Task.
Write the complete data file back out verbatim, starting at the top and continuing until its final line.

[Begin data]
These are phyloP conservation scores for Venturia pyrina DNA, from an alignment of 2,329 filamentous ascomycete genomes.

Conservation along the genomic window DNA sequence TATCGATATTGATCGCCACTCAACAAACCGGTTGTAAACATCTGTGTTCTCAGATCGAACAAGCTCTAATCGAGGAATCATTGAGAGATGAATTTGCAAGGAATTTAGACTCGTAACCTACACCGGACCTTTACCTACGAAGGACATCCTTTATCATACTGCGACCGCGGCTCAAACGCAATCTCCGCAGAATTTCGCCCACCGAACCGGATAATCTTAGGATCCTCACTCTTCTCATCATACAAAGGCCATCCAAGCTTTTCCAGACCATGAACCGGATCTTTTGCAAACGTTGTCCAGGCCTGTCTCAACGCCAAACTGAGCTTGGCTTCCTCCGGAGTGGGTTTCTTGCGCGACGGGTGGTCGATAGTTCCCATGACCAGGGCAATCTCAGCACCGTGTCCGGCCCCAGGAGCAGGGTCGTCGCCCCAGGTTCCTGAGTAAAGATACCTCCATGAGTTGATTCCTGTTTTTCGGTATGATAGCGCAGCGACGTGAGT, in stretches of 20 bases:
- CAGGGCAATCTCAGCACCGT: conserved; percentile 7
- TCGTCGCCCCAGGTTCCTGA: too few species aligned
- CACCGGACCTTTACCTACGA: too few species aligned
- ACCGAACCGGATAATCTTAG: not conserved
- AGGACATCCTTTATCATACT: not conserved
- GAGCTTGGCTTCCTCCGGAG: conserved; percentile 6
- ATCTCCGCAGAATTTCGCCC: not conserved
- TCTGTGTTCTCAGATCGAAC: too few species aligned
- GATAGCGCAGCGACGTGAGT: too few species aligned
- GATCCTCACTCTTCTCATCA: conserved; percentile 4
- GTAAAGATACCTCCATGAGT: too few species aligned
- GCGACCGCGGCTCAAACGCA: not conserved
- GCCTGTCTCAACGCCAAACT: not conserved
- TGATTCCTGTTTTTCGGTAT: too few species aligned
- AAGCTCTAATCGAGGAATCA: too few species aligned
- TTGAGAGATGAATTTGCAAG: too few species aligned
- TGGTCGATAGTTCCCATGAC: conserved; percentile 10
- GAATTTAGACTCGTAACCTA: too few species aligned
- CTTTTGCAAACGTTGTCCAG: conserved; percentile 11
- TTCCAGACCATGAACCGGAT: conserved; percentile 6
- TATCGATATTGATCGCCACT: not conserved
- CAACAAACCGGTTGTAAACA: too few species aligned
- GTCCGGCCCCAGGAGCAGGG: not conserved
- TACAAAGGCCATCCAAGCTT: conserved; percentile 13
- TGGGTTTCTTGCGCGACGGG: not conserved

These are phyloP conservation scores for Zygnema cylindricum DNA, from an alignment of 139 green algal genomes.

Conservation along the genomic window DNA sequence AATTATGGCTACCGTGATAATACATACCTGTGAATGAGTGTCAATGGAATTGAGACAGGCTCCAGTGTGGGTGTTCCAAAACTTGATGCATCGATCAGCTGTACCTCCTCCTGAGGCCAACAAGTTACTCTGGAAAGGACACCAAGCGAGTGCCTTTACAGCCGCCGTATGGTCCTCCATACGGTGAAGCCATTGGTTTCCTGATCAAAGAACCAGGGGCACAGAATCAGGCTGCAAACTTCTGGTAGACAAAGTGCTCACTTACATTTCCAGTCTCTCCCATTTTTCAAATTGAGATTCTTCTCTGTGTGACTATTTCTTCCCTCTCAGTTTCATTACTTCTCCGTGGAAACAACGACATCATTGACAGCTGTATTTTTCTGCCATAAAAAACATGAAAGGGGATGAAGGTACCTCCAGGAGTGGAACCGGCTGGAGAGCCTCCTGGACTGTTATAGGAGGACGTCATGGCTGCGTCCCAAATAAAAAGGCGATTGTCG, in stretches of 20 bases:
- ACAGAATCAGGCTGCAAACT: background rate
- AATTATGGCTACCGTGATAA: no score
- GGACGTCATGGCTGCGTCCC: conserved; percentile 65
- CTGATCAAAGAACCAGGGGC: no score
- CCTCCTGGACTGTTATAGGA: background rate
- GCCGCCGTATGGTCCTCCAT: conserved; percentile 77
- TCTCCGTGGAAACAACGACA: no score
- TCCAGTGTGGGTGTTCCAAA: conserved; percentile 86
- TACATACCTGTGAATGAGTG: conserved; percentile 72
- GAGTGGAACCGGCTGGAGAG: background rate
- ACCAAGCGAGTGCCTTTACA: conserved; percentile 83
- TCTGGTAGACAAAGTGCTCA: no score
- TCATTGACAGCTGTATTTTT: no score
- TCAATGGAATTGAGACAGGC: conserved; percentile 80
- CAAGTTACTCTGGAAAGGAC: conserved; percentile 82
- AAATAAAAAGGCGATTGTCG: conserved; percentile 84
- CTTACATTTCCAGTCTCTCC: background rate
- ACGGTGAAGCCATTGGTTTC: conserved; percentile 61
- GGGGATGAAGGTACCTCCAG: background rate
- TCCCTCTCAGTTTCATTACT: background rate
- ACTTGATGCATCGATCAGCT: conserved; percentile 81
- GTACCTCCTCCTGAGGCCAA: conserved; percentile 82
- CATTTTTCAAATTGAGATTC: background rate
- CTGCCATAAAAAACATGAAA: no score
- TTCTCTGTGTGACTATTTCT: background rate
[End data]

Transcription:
These are phyloP conservation scores for Venturia pyrina DNA, from an alignment of 2,329 filamentous ascomycete genomes.

Conservation along the genomic window DNA sequence TATCGATATTGATCGCCACTCAACAAACCGGTTGTAAACATCTGTGTTCTCAGATCGAACAAGCTCTAATCGAGGAATCATTGAGAGATGAATTTGCAAGGAATTTAGACTCGTAACCTACACCGGACCTTTACCTACGAAGGACATCCTTTATCATACTGCGACCGCGGCTCAAACGCAATCTCCGCAGAATTTCGCCCACCGAACCGGATAATCTTAGGATCCTCACTCTTCTCATCATACAAAGGCCATCCAAGCTTTTCCAGACCATGAACCGGATCTTTTGCAAACGTTGTCCAGGCCTGTCTCAACGCCAAACTGAGCTTGGCTTCCTCCGGAGTGGGTTTCTTGCGCGACGGGTGGTCGATAGTTCCCATGACCAGGGCAATCTCAGCACCGTGTCCGGCCCCAGGAGCAGGGTCGTCGCCCCAGGTTCCTGAGTAAAGATACCTCCATGAGTTGATTCCTGTTTTTCGGTATGATAGCGCAGCGACGTGAGT, in stretches of 20 bases:
- CAGGGCAATCTCAGCACCGT: conserved; percentile 7
- TCGTCGCCCCAGGTTCCTGA: too few species aligned
- CACCGGACCTTTACCTACGA: too few species aligned
- ACCGAACCGGATAATCTTAG: not conserved
- AGGACATCCTTTATCATACT: not conserved
- GAGCTTGGCTTCCTCCGGAG: conserved; percentile 6
- ATCTCCGCAGAATTTCGCCC: not conserved
- TCTGTGTTCTCAGATCGAAC: too few species aligned
- GATAGCGCAGCGACGTGAGT: too few species aligned
- GATCCTCACTCTTCTCATCA: conserved; percentile 4
- GTAAAGATACCTCCATGAGT: too few species aligned
- GCGACCGCGGCTCAAACGCA: not conserved
- GCCTGTCTCAACGCCAAACT: not conserved
- TGATTCCTGTTTTTCGGTAT: too few species aligned
- AAGCTCTAATCGAGGAATCA: too few species aligned
- TTGAGAGATGAATTTGCAAG: too few species aligned
- TGGTCGATAGTTCCCATGAC: conserved; percentile 10
- GAATTTAGACTCGTAACCTA: too few species aligned
- CTTTTGCAAACGTTGTCCAG: conserved; percentile 11
- TTCCAGACCATGAACCGGAT: conserved; percentile 6
- TATCGATATTGATCGCCACT: not conserved
- CAACAAACCGGTTGTAAACA: too few species aligned
- GTCCGGCCCCAGGAGCAGGG: not conserved
- TACAAAGGCCATCCAAGCTT: conserved; percentile 13
- TGGGTTTCTTGCGCGACGGG: not conserved

These are phyloP conservation scores for Zygnema cylindricum DNA, from an alignment of 139 green algal genomes.

Conservation along the genomic window DNA sequence AATTATGGCTACCGTGATAATACATACCTGTGAATGAGTGTCAATGGAATTGAGACAGGCTCCAGTGTGGGTGTTCCAAAACTTGATGCATCGATCAGCTGTACCTCCTCCTGAGGCCAACAAGTTACTCTGGAAAGGACACCAAGCGAGTGCCTTTACAGCCGCCGTATGGTCCTCCATACGGTGAAGCCATTGGTTTCCTGATCAAAGAACCAGGGGCACAGAATCAGGCTGCAAACTTCTGGTAGACAAAGTGCTCACTTACATTTCCAGTCTCTCCCATTTTTCAAATTGAGATTCTTCTCTGTGTGACTATTTCTTCCCTCTCAGTTTCATTACTTCTCCGTGGAAACAACGACATCATTGACAGCTGTATTTTTCTGCCATAAAAAACATGAAAGGGGATGAAGGTACCTCCAGGAGTGGAACCGGCTGGAGAGCCTCCTGGACTGTTATAGGAGGACGTCATGGCTGCGTCCCAAATAAAAAGGCGATTGTCG, in stretches of 20 bases:
- ACAGAATCAGGCTGCAAACT: background rate
- AATTATGGCTACCGTGATAA: no score
- GGACGTCATGGCTGCGTCCC: conserved; percentile 65
- CTGATCAAAGAACCAGGGGC: no score
- CCTCCTGGACTGTTATAGGA: background rate
- GCCGCCGTATGGTCCTCCAT: conserved; percentile 77
- TCTCCGTGGAAACAACGACA: no score
- TCCAGTGTGGGTGTTCCAAA: conserved; percentile 86
- TACATACCTGTGAATGAGTG: conserved; percentile 72
- GAGTGGAACCGGCTGGAGAG: background rate
- ACCAAGCGAGTGCCTTTACA: conserved; percentile 83
- TCTGGTAGACAAAGTGCTCA: no score
- TCATTGACAGCTGTATTTTT: no score
- TCAATGGAATTGAGACAGGC: conserved; percentile 80
- CAAGTTACTCTGGAAAGGAC: conserved; percentile 82
- AAATAAAAAGGCGATTGTCG: conserved; percentile 84
- CTTACATTTCCAGTCTCTCC: background rate
- ACGGTGAAGCCATTGGTTTC: conserved; percentile 61
- GGGGATGAAGGTACCTCCAG: background rate
- TCCCTCTCAGTTTCATTACT: background rate
- ACTTGATGCATCGATCAGCT: conserved; percentile 81
- GTACCTCCTCCTGAGGCCAA: conserved; percentile 82
- CATTTTTCAAATTGAGATTC: background rate
- CTGCCATAAAAAACATGAAA: no score
- TTCTCTGTGTGACTATTTCT: background rate